Accused Iditarod dog-doper Dallas Seavey isn’t the only one claiming sabotage.
Colombian cyclist Robinson Lopez, the winner of that country’s U-23 national championship, this week said he was tricked into ingesting CERA, a state-of-the-art form of erythropoietin (EPO).
Now facing a ban of two to four years, Lopez said he was the victim of a “deception” by someone who gave him “vitamins” that were really a high-power, performance-enhancing drugs. EPO increases the oxygen-carrying capacity of the blood and thus boosts aerobic performance. It was one of a variety of drugs disgraced Tour de France rider Lance Armstrong was using.
Over the years, there has been a lot of speculation that EPO would help boost the performance of sled dogs in the 1,100-mile Iditarod Trail Sled Dog Race from Willow to Nome, but no one has ever been caught using it.
Or if they were caught, the infraction was never revealed.
Prior to this year, the Iditarod had not publicly disclosed a single positive doping test. Then came the discovery of tramadol, a synthetic opioid, in four of Seavey’s dogs after the finish of the race in March. The dogs were the only four of his seven dogs tested after the race finish.
Four positives in a sample of four of seven dogs yields a probability of better than 99 percent that all of the dogs in the team were doped. Seavey said he didn’t give the dogs drugs, so his team had to have been sabotaged.
Tramadol was an odd drug to pop up in Iditarod. Veterinarians say they don’t see it as major PED like EPO. Some of the vets say they don’t think it would do much at all for a dog team because dogs don’t get the same opioid-like boost out of tramadol that humans do.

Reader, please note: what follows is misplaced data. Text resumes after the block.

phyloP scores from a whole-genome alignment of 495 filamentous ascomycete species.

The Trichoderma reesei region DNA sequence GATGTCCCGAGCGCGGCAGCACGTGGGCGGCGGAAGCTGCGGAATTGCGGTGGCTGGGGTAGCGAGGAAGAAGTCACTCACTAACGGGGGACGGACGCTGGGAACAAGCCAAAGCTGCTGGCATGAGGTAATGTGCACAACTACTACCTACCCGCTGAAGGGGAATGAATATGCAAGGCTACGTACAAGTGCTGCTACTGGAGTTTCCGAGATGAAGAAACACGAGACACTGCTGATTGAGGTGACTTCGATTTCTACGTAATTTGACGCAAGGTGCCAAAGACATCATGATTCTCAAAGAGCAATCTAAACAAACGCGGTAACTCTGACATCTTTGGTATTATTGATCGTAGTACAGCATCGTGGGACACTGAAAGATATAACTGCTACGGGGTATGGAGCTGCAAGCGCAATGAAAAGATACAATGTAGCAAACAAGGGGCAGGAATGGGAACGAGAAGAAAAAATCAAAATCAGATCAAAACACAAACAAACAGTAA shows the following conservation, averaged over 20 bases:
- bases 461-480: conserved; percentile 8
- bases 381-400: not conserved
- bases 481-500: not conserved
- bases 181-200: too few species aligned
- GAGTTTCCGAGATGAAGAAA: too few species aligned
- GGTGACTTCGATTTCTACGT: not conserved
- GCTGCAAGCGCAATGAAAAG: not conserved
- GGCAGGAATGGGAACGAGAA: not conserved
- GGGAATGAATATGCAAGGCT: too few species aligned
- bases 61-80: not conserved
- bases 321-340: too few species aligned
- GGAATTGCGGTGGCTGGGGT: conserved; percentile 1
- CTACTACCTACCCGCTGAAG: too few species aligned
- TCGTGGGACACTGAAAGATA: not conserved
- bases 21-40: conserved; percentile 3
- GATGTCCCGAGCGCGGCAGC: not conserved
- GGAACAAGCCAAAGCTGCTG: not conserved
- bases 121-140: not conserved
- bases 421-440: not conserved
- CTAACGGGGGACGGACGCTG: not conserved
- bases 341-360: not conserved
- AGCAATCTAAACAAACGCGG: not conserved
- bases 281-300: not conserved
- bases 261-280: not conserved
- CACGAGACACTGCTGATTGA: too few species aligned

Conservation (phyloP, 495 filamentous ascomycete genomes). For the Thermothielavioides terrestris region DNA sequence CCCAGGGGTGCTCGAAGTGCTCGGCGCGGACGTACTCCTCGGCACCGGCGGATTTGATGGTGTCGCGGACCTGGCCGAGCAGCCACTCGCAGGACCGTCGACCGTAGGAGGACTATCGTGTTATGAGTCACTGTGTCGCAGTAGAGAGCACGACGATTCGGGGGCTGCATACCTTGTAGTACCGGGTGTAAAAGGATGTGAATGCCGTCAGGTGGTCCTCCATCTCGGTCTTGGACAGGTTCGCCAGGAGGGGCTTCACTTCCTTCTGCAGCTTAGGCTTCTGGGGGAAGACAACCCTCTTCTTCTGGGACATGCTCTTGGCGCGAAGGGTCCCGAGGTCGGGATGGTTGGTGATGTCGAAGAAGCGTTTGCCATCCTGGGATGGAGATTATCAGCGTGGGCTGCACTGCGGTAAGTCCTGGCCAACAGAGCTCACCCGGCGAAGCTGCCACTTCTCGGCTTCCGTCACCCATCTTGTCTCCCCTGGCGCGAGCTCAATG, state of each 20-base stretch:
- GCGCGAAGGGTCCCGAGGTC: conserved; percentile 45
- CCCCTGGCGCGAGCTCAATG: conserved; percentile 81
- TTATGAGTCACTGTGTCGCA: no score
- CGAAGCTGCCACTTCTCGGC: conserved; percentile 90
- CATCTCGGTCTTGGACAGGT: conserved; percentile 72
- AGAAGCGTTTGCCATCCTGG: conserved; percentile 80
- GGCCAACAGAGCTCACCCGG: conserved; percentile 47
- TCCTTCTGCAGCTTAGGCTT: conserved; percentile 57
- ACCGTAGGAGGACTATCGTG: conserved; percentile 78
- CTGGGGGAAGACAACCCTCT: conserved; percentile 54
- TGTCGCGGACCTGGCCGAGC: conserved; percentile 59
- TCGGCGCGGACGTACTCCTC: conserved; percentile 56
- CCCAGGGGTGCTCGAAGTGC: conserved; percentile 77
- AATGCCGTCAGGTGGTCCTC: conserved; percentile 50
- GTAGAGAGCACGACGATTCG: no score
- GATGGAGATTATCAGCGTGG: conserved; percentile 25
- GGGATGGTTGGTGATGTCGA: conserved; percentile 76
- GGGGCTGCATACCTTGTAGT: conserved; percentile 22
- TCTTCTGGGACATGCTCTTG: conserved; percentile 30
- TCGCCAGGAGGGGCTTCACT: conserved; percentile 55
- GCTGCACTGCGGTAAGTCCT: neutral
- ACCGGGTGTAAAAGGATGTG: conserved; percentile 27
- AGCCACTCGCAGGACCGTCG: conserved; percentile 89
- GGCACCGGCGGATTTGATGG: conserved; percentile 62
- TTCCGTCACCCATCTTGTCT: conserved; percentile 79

But a vet who has studied the drug extensively said it might give dogs a Cymbalta-like boost. Cymbalta is an anti-depressant drug now widely prescribed to treat fibromyalgia, a chronic disorder marked by widespread muscle pain and tenderness, and overwhelming tiredness. These are ailments from which Iditarod dogs often appear to be suffering as they near the end of the Iditarod.
In a longer than 17 minutes youtube denial of doping, Seavey said he did not give his dogs tramadol and made an argument for the Iditarod being unique from other sports and vulnerable to sabotage because mushers can’t keep an eye on their dogs every second of every day.
But if Lopez is to be believed, any athlete can be sabotaged with a little trickery.
To explain the EPO in his urine, Lopez told told the Spanish-language website Ciclo21, “It was all part of a deception that was done to me. A person advised me, but he did it very badly, and apparently gave me some vitamins, which I consumed without knowing what I was getting into.”
He claimed to be unaware the “vitamins” contained EPO.
He has not identified the person who gave him the “vitamins,” and the website CyclingNews reported the 20-year-old cyclist was indicating he might be willing to just accept a penalty and serve a ban.
The CyclingNews translation of the Ciclo21 report had Lopez saying this:
“I told them that I was willing to collaborate so that my sanction is not so long. The idea is to do it to build trust for a clean sport and so that the younger guys who come up behind do not trust people who claim to be your friend.
“I did it (the doping) autonomously. Neither my colleagues, nor trainers nor Nairo knew. They have only given me all their support since I came to the team. I just want to apologize.”
Nairo would be Nairo Quintana, the Colombian who is a top competitor in the Tour de France. Lopez rides for a Colombian team reportedly sponsored by Quintana. The thoroughness of doping controls in Colombia has come under question.